Isaiah did not peer into the future to see the birth of the Messiah. Surely, the Suffering Servant is decidedly not anyone's idea of the perfect Messiah. An oppressed people longs for GI Jesus, not an itinerant preacher. In Isaiah 53, the "Suffering Servant" is synecdoche for all of Israel (synecdoche = part standing for the whole, like saying, "all hands on deck" where hands mean the whole person, not severed limbs). It is a metaphor for how Isaiah (one of the 'Isaiahs' at least) saw the people of the covenant. Having expressed fidelity to the one LORD, they suffer in a sinful and broken world. The people of Israel, the suffering servant, is called to bear these sufferings so as to be a light for all nations, a beacon showing forth their fidelity to their God and his creative power, that all nations may know and serve Him.

2. Literally

As the author of Mark's Gospel reflected on the meaning of this Jesus, it occurred to him and to those for whom he wrote that Jesus was literally the Suffering Servant. In the person of Jesus, Isaiah's metaphor for Israel had taken flesh. Jesus incarnates the people of the Old Covenant and, in and through his flesh, makes flesh the New Covenant. What was metaphorically true of Israel is now literally true of Jesus: he the Suffering Servant, the unexpected Messiah who suffered the evils of humanity; the Messiah who shows us the consequences of humanity's loving fidelity to God's covenant in a sinful world, and the fidelity of God to his people in the resurrection. "If you do love, they will kill you..."

3. Sacramentally


Were I to stop at points 1 and 2, I would join - I am afraid - most Christians who simply take it for granted that Jesus is the Messiah and that he died for our sins. Yet Father McCabe saw one further dimension to being a Christian, which demands that we reflect on what the Word of God is continuing to do. The Word that was said of Israel and the Word that is Jesus Christ...where is it now? For McCabe, the Word is now calling us to be Church, to be a People of the Covenant, and we do so through the Sacraments.

For sophomore boys, they sort of like this. Rather than learning about this Jesus fellow, they finally see some sort of aperture through which they can find themselves called into action (in general, they all want to do something). When you consider it, it is Sacramentally true that we are the Suffering Servant: if we are faithful to the friendship with Jesus into which we are baptized, if we are strengthened by the Body and Blood of the Eucharist, if we are sustained by the Holy Spirit, and if we dedicate ourselves to finding God either through the Sacrament of Holy Orders or marriage or through the single life, we will suffer for it. Those courageous, or folly, enough to follow the Lord and to be a part of the Sacraments of the Church, the consequence is rejection and suffering. The Sacraments of the Church do not efface the sin of the world: they give us the strength to face the sins, to endure the taunts and torments, and to persevere in our friendship with God. We are sacramentally the Suffering Servant because we receive, through the Sacraments, the One who is literally the Suffering Servant, who is himself the Metaphor-Made-Flesh of Israel.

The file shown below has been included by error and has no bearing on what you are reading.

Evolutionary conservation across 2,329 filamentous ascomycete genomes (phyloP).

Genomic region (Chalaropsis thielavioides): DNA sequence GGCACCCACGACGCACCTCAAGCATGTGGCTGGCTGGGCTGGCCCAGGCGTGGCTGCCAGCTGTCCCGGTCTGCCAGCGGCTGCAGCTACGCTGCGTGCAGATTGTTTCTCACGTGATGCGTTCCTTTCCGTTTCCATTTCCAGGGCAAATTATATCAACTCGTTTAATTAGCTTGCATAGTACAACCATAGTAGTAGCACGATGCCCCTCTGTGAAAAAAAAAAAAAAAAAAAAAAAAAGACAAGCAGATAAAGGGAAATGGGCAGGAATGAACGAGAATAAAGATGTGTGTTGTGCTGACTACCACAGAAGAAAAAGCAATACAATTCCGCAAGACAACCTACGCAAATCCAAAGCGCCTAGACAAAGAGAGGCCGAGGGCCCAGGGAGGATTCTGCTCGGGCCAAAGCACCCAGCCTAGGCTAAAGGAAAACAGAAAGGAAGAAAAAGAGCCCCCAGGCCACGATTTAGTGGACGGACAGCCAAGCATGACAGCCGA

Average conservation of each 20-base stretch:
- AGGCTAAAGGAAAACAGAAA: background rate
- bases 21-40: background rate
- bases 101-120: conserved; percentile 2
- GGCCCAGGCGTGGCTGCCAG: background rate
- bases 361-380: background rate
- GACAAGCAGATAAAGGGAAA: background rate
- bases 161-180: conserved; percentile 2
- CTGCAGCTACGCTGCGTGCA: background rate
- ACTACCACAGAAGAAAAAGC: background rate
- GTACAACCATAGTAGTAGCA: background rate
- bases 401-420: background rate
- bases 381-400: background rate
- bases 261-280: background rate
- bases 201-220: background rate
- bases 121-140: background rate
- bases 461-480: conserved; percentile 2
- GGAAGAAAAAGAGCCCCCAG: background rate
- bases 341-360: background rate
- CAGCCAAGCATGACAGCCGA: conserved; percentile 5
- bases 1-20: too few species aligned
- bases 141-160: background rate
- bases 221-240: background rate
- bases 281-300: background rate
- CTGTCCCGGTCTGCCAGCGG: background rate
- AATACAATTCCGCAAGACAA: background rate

McCabe describes a sacrament as, "a symbol which reveals the achievement of God's plan for human destiny." (26) In no small way, when we enter into the sacramental life, we are remembering our future: we are enacting not some esoteric ritual but, rather, participating in those rituals through which the one who is the hoped-for future of Christians is made present.  The Sacraments do not turn God into something; rather, they turn us toward God by making present in our history the One who has shown us, literally, what it means to be the Word of God. Through the Sacraments of the Church, we become a part of that story, a part of that Body, in history.

I own that today's thoughts are a tad heavier than usual. I'm celebrating a very successful U of D Jesuit: Pledge Detroit initiative, having raised almost $166,000 as of this morning. I'm so proud of the students and the whole U of D Jesuit community and this pride gives me the energy to put my "theologian cap" on this morning as we rest after two days of parent-teacher conferences.


1 comment

Popular posts from this blog

Literal or Literalist? Yes, Catholics DO take the Bible Literally!

The Liturgy is Useless, Not Pointless

A Disney Easter